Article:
Now back to Slanina. As an administrative worker, he didn't need to go through any screening and the lustration law didn't apply to his position. Nevertheless, as head of the cafeteria section, he had perfect overview of all the ministry's employees, including member of the counter-intelligence service. Simply put, anyone who ever had lunch at one of the ministry's cafeterias had to slide his identification card through a machine that was able to read the card's information, including the section of the ministry for which the card-holder worked. No one is claiming that Slanina supplied foreign agents with information about the ministry's employees, but it seems logical that a man with his past shouldn't be working in this type of post.
Minister Langer reached the same conclusion. He decided to give precedence to sound moral judgment over lustrations and security screenings and dismissed Slanina. Although the media applauded his move, he now has 150 other Slaninas to deal with, and that is a big problem.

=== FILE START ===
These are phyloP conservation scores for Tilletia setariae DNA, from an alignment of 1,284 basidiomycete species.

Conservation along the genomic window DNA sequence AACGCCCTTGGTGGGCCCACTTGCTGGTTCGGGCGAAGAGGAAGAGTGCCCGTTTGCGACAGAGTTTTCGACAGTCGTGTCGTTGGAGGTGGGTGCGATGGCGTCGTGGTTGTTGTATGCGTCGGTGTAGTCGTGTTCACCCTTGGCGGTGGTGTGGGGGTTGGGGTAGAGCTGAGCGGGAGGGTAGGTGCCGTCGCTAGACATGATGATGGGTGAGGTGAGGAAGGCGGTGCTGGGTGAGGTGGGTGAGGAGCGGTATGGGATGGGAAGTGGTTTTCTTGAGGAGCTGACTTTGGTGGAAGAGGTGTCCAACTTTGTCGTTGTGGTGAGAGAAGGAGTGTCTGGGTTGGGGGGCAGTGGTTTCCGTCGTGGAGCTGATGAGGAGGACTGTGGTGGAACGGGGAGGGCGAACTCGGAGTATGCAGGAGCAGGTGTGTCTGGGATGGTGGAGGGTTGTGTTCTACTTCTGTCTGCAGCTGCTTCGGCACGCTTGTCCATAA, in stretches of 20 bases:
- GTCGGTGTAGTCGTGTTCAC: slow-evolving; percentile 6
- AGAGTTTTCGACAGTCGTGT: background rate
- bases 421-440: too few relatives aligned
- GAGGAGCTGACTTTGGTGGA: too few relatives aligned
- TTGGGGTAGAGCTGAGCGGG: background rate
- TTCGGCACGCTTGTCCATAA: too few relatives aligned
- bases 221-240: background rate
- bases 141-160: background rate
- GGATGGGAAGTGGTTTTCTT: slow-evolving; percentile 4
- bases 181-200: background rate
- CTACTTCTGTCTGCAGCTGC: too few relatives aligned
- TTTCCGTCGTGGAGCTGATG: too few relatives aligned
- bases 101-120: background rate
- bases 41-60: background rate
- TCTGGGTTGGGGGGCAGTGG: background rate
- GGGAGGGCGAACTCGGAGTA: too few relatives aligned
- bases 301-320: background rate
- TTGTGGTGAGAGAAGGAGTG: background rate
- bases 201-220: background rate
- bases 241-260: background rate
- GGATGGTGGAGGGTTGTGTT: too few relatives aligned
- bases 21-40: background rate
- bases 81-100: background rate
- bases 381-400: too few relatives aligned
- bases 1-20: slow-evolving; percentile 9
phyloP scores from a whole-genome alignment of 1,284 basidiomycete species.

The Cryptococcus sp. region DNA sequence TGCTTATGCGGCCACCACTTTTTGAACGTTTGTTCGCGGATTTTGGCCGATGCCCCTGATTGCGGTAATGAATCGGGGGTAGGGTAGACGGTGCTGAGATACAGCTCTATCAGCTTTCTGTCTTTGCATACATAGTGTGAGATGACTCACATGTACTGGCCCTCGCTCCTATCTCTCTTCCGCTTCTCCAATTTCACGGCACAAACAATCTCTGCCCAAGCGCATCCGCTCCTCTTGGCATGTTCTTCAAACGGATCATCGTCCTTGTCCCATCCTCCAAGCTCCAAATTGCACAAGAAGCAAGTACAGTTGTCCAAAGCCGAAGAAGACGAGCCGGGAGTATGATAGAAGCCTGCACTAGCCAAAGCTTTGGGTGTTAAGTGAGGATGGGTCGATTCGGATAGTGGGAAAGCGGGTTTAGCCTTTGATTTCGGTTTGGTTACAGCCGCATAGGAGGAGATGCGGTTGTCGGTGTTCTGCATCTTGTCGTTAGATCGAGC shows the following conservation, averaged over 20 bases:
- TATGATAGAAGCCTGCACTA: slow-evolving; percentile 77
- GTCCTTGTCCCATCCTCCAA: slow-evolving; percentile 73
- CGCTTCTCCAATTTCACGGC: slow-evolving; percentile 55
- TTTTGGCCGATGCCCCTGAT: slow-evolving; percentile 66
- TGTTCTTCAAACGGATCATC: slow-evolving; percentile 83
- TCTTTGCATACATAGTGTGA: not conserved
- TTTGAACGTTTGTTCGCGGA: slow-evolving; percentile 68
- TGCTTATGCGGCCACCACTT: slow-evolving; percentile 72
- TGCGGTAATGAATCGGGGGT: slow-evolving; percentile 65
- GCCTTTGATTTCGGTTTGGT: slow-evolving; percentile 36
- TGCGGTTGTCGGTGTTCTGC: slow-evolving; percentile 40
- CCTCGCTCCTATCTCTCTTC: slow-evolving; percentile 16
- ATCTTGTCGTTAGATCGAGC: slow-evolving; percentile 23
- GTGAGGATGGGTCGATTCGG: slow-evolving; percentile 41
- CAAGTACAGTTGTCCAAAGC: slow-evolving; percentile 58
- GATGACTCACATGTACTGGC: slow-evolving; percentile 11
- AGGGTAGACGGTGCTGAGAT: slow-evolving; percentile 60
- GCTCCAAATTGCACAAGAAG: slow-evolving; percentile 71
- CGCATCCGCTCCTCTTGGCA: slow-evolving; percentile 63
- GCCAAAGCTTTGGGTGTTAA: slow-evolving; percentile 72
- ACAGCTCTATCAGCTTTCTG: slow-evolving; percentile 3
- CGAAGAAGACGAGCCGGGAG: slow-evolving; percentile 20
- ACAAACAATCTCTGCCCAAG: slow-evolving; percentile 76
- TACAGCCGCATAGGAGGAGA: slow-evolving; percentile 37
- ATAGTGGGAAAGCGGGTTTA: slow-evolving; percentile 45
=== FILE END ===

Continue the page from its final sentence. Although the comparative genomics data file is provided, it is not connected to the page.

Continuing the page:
What to do about them
Ministry representatives are having a tough time with this, of course. When asked what would happen to the former StB officers, Zdeněk Zajíček, who has been entrusted with handling the screenings, said, „We ordered some screenings. Of course, I won't tell you anything about the results, but we're trying to resolve the situation.“
„I don't know what ministry posts these people hold, but people like this present a problem. In my experience, they would present a risk in any type of post. Just remember Jan Kavan,“ says sociologist Ivan Gabal, trying to assess the risks involved. „From a legal perspective, the situation is such that the lustration law and the security screenings were implemented to protect certain positions rather than to investigate specific individuals,“ he says.